Most of the globe’s biggest companies employ forms of advertising: Tapjoy does the same thing within mobile apps that Google does when it displays ads next to search results. However, at a time when a lot of mobile advertising involves applying intrusive, web-based ad solutions to mobile, we’ve developed a different, and dare we say, disruptive approach. Tapjoy’s ad model lets consumers be in control — they select the ad with which they wish to engage, and then we reward them for their time and engagement.

It’s our view that consumers, who by some estimates are subjected to more than 5,000 ads per day, are keenly aware they are being marketed to. Why not let them choose what interests them and give them some upside for their engagement? It’s an innovative approach that others, like Hulu, have tried too. And while everyone is entitled to their opinion about disruptive models, most people agree that mobile advertising needs fresh approaches to engage busy consumers, and we believe we are taking a leadership role in moving the industry forward in an innovative way. Fast Company seemed to think our approach had a lot of merit.

But it’s not just Tapjoy and Fast Company that thinks this makes sense. As the results of a recent whitepaper we commissioned with Forrester show, we’re on the right track in figuring out what works in mobile advertising. Forrester’s study found that handing control to the consumer for their in-app advertisements can lead to higher attention levels and relevancy. Not surprisingly, respondents’ top request (68%) of future in-app advertising was they prefer ads that don’t interrupt their use of the app. And 59% of those surveyed said they want to be offered a reward in exchange for interacting with or watching an in-app ad.

Consumers love Tapjoy and the freemium business model because it’s a great way to acquire rewards and premium content without opening their wallets. But even though they love free, these consumers are being mischaracterized and maligned as they are not freeloaders. Smartphones users on Tapjoy’s network spend on average more than $200 per year on in-app payments, with tablet owners spending more than $300 per year. And it’s not a small group: Tapjoy’s monthly reach is around 339 million strong.

There will continue to be new approaches to mobile advertising and we routinely tell our partners to experiment and try different solutions — whether it’s Tapjoy or not. We’re committed to continuing to improve our model and the value we provide to consumers, developers and brands. There is so much more we can do to improve the experience, we’re hard at work on many of them and we’re excited about the huge potential ahead of the industry in 2013.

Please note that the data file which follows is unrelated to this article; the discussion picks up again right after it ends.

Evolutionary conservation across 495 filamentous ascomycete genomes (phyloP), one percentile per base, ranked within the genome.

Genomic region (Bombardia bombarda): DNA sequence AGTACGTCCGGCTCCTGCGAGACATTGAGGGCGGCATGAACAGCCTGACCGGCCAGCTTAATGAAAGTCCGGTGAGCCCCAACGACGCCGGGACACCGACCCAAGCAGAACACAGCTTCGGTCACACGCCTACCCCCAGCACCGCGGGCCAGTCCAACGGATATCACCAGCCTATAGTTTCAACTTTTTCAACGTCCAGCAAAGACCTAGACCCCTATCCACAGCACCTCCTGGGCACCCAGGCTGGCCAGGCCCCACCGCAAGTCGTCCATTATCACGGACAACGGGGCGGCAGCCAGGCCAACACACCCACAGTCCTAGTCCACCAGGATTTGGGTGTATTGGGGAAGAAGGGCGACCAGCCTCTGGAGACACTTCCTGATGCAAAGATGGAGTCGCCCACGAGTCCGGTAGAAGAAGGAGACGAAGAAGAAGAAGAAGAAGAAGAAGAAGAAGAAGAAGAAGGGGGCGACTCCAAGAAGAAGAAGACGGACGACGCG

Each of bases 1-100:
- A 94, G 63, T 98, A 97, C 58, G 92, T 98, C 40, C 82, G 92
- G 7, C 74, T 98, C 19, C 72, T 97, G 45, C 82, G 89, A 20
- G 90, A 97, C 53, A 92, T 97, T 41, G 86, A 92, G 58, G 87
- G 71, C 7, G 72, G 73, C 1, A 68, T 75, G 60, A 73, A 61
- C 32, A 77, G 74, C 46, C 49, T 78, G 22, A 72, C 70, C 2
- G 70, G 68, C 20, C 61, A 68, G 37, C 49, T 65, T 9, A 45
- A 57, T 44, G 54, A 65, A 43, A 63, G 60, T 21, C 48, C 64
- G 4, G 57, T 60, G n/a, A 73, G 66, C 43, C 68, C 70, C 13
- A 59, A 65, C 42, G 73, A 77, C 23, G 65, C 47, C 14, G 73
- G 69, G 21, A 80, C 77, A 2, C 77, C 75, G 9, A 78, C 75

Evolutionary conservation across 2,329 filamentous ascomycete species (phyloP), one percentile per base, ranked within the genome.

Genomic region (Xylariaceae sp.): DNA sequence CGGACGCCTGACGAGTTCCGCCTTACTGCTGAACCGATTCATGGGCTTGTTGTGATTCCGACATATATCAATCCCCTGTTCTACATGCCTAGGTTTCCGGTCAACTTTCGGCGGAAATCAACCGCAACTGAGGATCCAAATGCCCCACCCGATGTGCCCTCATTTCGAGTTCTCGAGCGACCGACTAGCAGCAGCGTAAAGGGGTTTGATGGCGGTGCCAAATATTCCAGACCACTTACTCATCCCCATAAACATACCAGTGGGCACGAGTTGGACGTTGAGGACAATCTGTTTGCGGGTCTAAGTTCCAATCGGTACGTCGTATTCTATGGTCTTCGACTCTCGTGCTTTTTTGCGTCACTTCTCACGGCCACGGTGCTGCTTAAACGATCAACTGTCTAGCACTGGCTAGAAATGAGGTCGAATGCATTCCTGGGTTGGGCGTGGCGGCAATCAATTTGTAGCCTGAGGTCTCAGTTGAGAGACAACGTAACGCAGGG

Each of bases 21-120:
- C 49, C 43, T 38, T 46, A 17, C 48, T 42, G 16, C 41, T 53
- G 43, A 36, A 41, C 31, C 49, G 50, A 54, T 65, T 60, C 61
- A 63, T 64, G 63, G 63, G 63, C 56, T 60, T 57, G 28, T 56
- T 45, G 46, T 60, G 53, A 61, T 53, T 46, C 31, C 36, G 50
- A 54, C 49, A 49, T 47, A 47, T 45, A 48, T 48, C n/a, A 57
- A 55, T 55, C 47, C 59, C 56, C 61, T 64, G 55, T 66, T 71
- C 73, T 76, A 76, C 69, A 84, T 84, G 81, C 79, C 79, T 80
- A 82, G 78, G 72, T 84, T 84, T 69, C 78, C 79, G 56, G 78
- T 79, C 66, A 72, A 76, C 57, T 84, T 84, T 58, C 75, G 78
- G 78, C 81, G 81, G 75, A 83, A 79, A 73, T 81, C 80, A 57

Most people expect mobile to be a hotbed of innovation. It’s our view that mobile advertising should live up to the challenge, too.

Posted by Peter Dille, CMO, Tapjoy

Let’s face it — not everyone loves advertising. Lots of people say it’s interruptive or annoying and people debate its efficacy. But at least in “traditional media,” we have hundreds of years of history and decades of sophisticated research to settle any debate about how advertising works. And we even have events like the Super Bowl, an event that millions watch for the sole purpose of enjoying ads.

We’re not there yet in mobile advertising. It’s an industry that is still very much in its infancy. But despite its relative youth, with the growing ubiquity of smartphones and tablets, we are starting to see mobile advertising spending catch up to the time spent on mobile devices. Research firm eMarketer reported that mobile ad spending doubled in 2012 to $8.41 billion.

As the mobile ad market continues to grow, as the industry has done with more traditional ad mediums, we, as advertising thought leaders, need to continue to ask the market and ourselves what do advertisers want and what will consumers be comfortable with.

Most of the globe’s biggest companies employ forms of advertising: Tapjoy does the same thing within mobile apps that Google does when it displays ads next to search results. However, at a time when a lot of mobile advertising involves applying intrusive, web-based ad solutions to mobile, we’ve developed a different, and dare we say, disruptive approach. Tapjoy’s ad model lets consumers be in control — they select the ad with which they wish to engage, and then we reward them for their time and engagement.

It’s our view that consumers, who by some estimates are subjected to more than 5,000 ads per day, are keenly aware they are being marketed to. Why not let them choose what interests them and give them some upside for their engagement? It’s an innovative approach that others, like Hulu, have tried too. And while everyone is entitled to their opinion about disruptive models, most people agree that mobile advertising needs fresh approaches to engage busy consumers, and we believe we are taking a leadership role in moving the industry forward in an innovative way. Fast Company seemed to think our approach had a lot of merit.